It turned out that the best deal at that particular store, on that particular day, of 2 GB DIMMs of PC2 6400, was Crucial “Ballistix” memory.. a more “high end” type of performance memory favored by gamers. Installation went smoothly, and Windows 7 handled the hardware change with alacrity and ease.

(And.. I picked up an Intel® Core™2 Quad processor, which I will tell you about tomorrow.)

So for a relatively minor investment, I brought my older HP Pavilion a1763c into the new era of 64-bit high performance computing with Windows 7. I like the improvement. Yes I do!
But I have to confess, so far, I have not been able to come even close to having enough going on that that much RAM is being utilized… maybe I need to encode some videos, or something, to see all 8 being used. But I think I would have been fine with 6 GB’s…

A note if you are considering this yourself: DDR2 memory prices are actually on the way up now, and DDR3 prices are dropping, so if your machine uses DDR2, you may not want to put off an upgrade too much longer.

Copyright 2007-9 © Tech Paul. All rights reserved.jaanix post to jaanix

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October 29, 2009 Posted by | advice, computers, hardware, how to, Windows 7 | , , , , , , , , | 5 Comments

Get a boost from your thumb drive

Thumb drives are amazing. They’re fast, they’re small, they make great keychain fobs, and they’re affordable. I have seen 8GB thumb drives for as little as $30, and 16GB’s for $50*.
That’s right– sixteen billion bytes. (The hard drive on my P-II [still running] is 4.3GB’s.)

Yes, thumb drives are all those things, and they’re practical too. By purchasing a U3 drive, or downloading the Portable Apps suite, you can easily convert your thumb drive to a “computer on a stick” and run your applications from it (as opposed to the host computer). This can be particularly useful when traveling, as you can carry your bookmarks, contacts, and documents with you.. and you won’t leave histories and ‘tracks’ that someone can read later.

In this article,, I tell you the steps for installing (pretty much) any program onto your thumb drive. By doing so, you can load your favorite, and most useful programs onto your computer-on-a-stick.. allowing you to carry a computer on your keychain (sort of).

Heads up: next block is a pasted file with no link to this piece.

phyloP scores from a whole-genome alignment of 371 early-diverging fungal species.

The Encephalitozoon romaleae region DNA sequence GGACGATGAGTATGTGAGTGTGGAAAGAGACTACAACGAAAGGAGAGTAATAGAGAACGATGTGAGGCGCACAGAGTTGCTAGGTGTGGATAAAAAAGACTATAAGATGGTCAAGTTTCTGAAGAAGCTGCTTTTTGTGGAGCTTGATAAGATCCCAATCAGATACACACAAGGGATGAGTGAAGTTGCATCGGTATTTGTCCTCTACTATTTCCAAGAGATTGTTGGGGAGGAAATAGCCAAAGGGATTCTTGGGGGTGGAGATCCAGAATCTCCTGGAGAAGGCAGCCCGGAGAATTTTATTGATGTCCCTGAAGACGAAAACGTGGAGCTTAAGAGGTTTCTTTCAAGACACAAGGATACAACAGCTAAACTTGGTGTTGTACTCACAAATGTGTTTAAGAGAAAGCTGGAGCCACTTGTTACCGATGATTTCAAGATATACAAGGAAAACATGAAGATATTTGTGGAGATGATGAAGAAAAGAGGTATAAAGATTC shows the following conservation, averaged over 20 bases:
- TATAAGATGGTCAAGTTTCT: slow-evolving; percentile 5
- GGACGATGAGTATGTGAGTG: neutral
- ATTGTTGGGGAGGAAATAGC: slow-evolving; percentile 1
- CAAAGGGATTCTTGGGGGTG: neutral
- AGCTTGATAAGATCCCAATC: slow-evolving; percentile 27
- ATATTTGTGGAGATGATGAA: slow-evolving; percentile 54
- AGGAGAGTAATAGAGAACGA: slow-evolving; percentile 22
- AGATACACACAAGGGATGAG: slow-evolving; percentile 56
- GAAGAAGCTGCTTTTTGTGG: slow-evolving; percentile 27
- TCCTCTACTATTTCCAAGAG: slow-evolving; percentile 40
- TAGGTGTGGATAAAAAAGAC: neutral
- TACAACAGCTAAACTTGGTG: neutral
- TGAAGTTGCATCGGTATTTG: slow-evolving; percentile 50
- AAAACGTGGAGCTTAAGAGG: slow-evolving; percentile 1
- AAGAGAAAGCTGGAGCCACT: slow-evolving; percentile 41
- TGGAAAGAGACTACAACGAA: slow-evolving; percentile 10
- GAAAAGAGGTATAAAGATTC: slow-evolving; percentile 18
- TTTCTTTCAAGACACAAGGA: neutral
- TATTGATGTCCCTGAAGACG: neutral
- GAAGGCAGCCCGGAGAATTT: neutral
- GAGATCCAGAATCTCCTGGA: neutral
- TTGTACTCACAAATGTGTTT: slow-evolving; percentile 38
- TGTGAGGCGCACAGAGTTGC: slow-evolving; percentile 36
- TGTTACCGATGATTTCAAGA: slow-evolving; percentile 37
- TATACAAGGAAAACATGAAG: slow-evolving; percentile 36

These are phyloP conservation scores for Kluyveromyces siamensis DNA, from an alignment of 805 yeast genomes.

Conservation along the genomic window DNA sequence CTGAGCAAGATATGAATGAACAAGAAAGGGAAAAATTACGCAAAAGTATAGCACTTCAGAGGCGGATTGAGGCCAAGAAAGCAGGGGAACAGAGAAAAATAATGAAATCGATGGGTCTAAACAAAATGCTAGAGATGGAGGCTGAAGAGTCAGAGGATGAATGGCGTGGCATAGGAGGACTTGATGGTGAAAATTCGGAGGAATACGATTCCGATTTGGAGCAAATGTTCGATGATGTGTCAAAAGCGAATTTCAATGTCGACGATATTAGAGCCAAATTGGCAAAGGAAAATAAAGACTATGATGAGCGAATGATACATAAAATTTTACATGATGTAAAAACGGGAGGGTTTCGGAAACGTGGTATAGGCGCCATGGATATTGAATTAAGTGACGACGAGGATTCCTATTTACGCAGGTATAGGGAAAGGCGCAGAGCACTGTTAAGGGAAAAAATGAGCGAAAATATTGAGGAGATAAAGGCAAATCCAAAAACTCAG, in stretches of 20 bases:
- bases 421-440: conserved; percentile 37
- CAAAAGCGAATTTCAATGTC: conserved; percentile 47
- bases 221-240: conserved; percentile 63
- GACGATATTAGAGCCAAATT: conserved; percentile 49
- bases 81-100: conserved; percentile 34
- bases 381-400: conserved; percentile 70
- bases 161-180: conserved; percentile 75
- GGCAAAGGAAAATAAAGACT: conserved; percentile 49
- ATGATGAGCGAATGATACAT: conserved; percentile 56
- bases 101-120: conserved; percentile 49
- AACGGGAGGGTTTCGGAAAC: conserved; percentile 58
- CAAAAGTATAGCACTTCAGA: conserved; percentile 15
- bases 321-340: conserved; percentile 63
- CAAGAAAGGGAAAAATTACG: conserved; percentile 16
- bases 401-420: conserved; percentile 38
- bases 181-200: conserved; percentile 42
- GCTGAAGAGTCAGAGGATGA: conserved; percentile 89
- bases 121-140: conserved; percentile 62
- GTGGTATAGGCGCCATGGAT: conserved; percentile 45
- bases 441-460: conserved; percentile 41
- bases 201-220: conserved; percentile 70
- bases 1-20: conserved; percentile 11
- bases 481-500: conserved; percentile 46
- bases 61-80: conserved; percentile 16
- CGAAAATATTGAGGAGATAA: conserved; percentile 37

I recommend loading a antivirus, and a couple of anti-spyware onto your thumb drives, and — since thumb drives are small and “losable”– using encryption to render the drive unreadable without knowing the password.

In another article,, I describe how to make a thumb drive “bootable”, and how you can load it up with diagnostic and repair programs; thus turning it into a recovery tool, and portable repair kit-on-a-stick. (This is for the more geek-inclined, but there is some good information there even if you aren’t skilled in computer repair.)

But even if you aren’t interested in using a “computer on a stick”, Vista users can still get some extra mileage out of your drive that you might not be aware of…
Tip of the day: Improve Vista’s performance with ReadyBoost. Loyal readers of this series will already know that 1) Vista is a resource hog, and 2) the best way to improve Vista’s performance is to give it lots of RAM. Well, the flash memory in your thumb drive may be fast enough for Vista to use as additional RAM (this is determined by the make/model of your thumb drive. Typically, the discount, or generic drives are not fast enough).

When you plug in a thumb drive, a small window opens which provides a list of options of what you want to do with this device– one of the options is “speed up my system”. Select this, and another window opens; click “Use this device”. If your thumb drive is capable of ReadyBoost, you’ll see a slider which allows you to allocate how much of your drive’s room you want to give over to the Vista OS– accepting the default is fine.
That’s it. You’re done. Pretty painless way to add RAM, eh? (cheap, too.)